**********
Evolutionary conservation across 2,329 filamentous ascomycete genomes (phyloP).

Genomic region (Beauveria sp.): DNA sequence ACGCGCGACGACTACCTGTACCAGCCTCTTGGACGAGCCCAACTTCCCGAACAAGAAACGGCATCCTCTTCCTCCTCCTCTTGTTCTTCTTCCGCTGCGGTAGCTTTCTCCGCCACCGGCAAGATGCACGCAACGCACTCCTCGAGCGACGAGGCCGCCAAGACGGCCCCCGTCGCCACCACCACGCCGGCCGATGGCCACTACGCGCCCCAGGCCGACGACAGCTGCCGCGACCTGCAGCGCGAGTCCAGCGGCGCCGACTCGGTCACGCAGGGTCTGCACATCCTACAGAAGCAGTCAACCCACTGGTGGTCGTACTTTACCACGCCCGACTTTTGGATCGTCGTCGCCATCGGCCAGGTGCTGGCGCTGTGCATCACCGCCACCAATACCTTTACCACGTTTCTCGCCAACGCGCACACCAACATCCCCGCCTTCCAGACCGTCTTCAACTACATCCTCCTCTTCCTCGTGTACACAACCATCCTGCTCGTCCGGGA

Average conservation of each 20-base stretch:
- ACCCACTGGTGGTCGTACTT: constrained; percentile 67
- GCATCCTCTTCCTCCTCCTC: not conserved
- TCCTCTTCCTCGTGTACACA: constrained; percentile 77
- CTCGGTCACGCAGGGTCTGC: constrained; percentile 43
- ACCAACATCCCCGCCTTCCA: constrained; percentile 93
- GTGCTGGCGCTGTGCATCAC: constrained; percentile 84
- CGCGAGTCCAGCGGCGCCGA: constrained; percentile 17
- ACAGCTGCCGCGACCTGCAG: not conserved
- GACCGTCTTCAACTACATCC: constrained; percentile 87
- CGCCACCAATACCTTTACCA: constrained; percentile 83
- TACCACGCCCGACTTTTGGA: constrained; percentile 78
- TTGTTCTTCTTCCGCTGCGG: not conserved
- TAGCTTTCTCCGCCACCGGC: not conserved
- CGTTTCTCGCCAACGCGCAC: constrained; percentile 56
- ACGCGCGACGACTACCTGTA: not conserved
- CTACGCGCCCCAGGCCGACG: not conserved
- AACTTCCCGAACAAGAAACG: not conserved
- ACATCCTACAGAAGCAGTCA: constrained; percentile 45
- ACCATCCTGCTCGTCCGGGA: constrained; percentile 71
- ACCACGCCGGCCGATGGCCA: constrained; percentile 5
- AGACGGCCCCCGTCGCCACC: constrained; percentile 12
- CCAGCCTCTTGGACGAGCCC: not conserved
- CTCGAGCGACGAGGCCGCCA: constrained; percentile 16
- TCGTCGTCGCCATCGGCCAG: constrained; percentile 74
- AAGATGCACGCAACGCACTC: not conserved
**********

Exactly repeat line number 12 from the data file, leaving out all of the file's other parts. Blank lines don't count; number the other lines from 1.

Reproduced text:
- GACCGTCTTCAACTACATCC: constrained; percentile 87